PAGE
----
. 2023 Oct 27;36(11):doad037.
doi: 10.1093/dote/doad037. https://pubmed.ncbi.nlm.nih.gov/37259637/
Laparoscopic reconstruction in McKeown esophagectomy is a risk factor for postoperative diaphragmatic hernia
- PMID: 37259637
- DOI: 10.1093/dote/doad037
Diaphragmatic hernia is a very rare but high-risk complication after esophagectomy. Although there are many studies on the Ivor Lewis esophagectomy procedure for diaphragmatic hernia, there are fewer studies on the McKeown procedure. The present study aimed to estimate the incidence of diaphragmatic hernia after esophagectomy, describing its presentation and management with the McKeown procedure. We retrospectively evaluated the 622 patients who underwent radical esophagectomy between January 2002 and December 2020 at the Wakayama Medical University Hospital. Statistical analyses were performed to evaluate risk factors for diaphragmatic hernia. Emergency surgery for postoperative diaphragmatic hernia was performed in nine of 622 patients (1.45%). Of these nine patients, one developed prolapse of the small intestine into the mediastinum (11.1%). The other eight patients underwent posterior mediastinal route reconstructions (88.9%), one of whom developed prolapse of the gastric conduit, and seven of whom developed transverse colon via the diaphragmatic hiatus. Laparoscopic surgery was identified in multivariate analysis as the only independent risk factor for diaphragmatic hernia (odd’s ratio [OR] = 9.802, p = 0.034). In all seven cases of transverse colon prolapse into the thoracic cavity, the prolapsed organ had herniated from the left anterior part of gastric conduit. Laparoscopic surgery for esophageal cancer is a risk factor for diaphragmatic hernia. The left anterior surface of gastric conduit and diaphragmatic hiatus should be fixed firmly without compromising blood flow to the gastric conduit.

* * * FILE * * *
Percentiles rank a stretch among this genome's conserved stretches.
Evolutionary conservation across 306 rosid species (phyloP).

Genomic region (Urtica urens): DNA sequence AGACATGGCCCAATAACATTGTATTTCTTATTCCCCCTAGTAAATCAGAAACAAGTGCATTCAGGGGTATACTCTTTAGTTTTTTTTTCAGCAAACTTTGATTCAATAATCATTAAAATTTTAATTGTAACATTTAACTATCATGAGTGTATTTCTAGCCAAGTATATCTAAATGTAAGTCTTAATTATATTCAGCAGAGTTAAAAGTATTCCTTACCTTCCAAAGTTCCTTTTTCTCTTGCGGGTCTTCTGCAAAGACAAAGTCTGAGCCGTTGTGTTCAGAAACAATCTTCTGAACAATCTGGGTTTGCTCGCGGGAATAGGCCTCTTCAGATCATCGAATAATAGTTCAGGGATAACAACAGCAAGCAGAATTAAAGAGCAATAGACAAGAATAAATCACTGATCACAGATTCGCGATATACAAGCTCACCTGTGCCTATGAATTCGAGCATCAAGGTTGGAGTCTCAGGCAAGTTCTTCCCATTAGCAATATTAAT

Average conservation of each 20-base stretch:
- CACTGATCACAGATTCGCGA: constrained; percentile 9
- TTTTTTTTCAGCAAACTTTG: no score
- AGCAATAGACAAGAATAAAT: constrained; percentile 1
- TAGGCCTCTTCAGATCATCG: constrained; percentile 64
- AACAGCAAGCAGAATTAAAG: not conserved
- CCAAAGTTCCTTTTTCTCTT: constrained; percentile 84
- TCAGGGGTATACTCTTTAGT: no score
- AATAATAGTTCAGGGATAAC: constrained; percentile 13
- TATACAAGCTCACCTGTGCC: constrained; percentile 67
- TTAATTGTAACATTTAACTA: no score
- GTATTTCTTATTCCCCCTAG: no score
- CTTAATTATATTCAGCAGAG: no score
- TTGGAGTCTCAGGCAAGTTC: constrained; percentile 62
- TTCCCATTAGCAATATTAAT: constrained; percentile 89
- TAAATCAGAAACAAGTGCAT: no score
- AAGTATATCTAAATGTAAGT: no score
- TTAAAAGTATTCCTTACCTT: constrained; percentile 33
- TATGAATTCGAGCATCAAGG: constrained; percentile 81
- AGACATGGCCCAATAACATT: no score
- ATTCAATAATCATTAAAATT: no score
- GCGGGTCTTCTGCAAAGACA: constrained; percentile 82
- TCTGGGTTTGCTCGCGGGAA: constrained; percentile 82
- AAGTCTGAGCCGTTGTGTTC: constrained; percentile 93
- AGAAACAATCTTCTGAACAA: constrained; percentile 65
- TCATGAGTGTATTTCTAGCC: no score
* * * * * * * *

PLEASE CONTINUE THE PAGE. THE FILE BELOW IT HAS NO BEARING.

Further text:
Keywords: diaphragmatic hernia; esophagectomy; laparoscopy; minimally invasive surgery; risk factor.
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